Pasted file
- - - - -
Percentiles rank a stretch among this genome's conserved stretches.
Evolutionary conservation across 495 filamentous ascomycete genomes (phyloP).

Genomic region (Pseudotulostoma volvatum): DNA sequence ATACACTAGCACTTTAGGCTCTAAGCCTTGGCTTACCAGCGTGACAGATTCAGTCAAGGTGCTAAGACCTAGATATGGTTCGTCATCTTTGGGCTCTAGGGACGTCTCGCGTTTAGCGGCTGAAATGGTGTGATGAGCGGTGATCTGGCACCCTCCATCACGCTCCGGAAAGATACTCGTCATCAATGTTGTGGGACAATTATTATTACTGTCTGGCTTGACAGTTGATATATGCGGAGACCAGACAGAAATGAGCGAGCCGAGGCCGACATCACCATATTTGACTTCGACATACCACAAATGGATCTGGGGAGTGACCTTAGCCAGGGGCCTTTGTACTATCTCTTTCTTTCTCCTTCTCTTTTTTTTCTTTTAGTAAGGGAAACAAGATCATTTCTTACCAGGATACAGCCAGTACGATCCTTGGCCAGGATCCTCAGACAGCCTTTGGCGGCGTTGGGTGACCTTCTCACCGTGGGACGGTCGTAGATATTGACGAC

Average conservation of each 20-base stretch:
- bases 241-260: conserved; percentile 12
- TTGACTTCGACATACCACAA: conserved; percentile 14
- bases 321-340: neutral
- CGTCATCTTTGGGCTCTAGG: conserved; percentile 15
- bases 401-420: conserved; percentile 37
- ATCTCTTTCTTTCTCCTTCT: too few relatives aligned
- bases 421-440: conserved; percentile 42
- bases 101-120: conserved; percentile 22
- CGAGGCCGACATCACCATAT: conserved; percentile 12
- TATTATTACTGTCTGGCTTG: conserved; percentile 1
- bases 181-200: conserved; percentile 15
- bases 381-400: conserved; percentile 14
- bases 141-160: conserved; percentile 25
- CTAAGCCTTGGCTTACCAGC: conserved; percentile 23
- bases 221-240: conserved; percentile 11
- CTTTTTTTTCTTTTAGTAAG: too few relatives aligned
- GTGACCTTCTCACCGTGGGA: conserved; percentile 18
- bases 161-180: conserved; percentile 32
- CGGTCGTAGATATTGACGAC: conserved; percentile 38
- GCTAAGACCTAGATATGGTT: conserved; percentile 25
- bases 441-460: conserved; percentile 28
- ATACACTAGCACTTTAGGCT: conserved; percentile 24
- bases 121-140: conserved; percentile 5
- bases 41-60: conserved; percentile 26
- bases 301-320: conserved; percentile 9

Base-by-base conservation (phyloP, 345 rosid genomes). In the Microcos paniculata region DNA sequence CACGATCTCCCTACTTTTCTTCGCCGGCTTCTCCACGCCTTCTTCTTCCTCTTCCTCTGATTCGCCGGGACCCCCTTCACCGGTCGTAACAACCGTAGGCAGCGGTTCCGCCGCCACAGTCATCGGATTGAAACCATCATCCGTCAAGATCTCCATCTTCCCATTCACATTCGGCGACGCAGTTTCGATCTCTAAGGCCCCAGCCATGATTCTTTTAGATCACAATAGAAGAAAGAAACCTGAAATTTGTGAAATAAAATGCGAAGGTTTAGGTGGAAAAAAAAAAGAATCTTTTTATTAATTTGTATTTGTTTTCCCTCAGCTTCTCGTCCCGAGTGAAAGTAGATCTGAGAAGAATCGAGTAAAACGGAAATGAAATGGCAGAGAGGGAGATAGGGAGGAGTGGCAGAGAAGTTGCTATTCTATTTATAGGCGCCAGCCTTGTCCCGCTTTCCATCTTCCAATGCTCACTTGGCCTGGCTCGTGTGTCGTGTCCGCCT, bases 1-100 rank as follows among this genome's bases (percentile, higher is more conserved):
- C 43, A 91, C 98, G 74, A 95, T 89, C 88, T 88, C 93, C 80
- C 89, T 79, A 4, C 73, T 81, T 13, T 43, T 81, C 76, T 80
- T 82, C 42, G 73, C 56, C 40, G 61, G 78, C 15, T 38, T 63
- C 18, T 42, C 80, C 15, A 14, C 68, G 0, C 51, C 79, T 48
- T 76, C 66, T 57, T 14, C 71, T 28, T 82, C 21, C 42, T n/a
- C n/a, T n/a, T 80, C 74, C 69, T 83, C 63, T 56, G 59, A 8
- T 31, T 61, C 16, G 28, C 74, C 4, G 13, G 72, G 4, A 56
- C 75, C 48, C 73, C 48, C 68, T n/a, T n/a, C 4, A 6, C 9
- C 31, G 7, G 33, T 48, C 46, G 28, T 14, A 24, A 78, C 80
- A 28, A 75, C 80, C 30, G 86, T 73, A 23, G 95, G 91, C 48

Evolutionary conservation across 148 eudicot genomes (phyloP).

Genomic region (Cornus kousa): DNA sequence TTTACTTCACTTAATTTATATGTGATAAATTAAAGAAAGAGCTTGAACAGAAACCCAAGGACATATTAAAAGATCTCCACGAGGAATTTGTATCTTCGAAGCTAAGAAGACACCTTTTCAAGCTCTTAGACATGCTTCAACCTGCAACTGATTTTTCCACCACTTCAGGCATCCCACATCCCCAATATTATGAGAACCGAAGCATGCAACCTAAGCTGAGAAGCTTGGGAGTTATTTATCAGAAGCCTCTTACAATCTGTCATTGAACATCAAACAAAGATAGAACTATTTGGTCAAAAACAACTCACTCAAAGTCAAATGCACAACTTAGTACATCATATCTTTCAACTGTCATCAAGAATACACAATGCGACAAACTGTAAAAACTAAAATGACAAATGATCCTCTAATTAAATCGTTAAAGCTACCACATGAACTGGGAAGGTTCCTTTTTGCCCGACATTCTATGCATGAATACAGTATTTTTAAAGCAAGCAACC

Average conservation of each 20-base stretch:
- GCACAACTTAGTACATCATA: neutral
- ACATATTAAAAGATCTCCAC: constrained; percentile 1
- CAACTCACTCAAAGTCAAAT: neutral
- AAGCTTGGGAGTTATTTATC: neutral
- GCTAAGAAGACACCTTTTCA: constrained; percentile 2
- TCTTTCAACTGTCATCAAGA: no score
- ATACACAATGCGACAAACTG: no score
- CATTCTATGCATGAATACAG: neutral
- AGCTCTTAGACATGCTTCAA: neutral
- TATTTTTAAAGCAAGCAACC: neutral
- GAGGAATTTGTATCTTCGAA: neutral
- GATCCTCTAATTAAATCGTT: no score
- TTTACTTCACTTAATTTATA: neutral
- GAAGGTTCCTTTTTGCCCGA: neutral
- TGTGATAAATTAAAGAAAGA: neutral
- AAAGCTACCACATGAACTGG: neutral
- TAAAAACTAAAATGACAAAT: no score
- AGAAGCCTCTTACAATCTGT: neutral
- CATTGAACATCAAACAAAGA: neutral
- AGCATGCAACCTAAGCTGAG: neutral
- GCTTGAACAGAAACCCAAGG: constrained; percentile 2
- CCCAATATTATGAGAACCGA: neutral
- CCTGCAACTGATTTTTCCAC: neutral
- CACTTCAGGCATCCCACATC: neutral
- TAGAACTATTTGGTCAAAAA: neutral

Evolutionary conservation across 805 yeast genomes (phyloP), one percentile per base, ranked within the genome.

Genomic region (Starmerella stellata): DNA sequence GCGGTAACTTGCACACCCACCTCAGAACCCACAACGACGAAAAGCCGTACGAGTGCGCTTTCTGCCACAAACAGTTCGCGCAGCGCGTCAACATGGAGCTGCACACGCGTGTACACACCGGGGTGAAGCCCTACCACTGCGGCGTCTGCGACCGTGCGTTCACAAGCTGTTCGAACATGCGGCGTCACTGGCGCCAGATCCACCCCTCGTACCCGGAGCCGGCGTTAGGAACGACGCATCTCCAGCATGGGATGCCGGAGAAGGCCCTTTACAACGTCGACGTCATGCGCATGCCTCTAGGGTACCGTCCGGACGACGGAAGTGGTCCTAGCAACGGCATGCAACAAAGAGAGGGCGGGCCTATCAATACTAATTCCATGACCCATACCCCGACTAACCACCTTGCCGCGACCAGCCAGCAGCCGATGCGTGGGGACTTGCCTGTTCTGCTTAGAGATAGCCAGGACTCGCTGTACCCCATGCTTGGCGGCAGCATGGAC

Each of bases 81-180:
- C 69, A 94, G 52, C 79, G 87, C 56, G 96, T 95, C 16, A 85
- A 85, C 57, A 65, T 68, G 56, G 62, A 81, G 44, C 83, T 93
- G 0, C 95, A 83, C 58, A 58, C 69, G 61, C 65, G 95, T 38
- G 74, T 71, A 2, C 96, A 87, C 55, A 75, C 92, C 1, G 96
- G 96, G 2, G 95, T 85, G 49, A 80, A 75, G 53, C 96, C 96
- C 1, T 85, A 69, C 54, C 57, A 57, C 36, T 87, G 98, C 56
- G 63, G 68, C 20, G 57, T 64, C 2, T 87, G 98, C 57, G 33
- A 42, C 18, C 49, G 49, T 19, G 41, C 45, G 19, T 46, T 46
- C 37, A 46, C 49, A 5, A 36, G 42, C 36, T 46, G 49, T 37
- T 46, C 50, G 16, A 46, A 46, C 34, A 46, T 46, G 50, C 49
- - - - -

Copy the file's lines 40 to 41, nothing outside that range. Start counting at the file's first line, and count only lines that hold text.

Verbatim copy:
- A 28, A 75, C 80, C 30, G 86, T 73, A 23, G 95, G 91, C 48

Evolutionary conservation across 148 eudicot genomes (phyloP).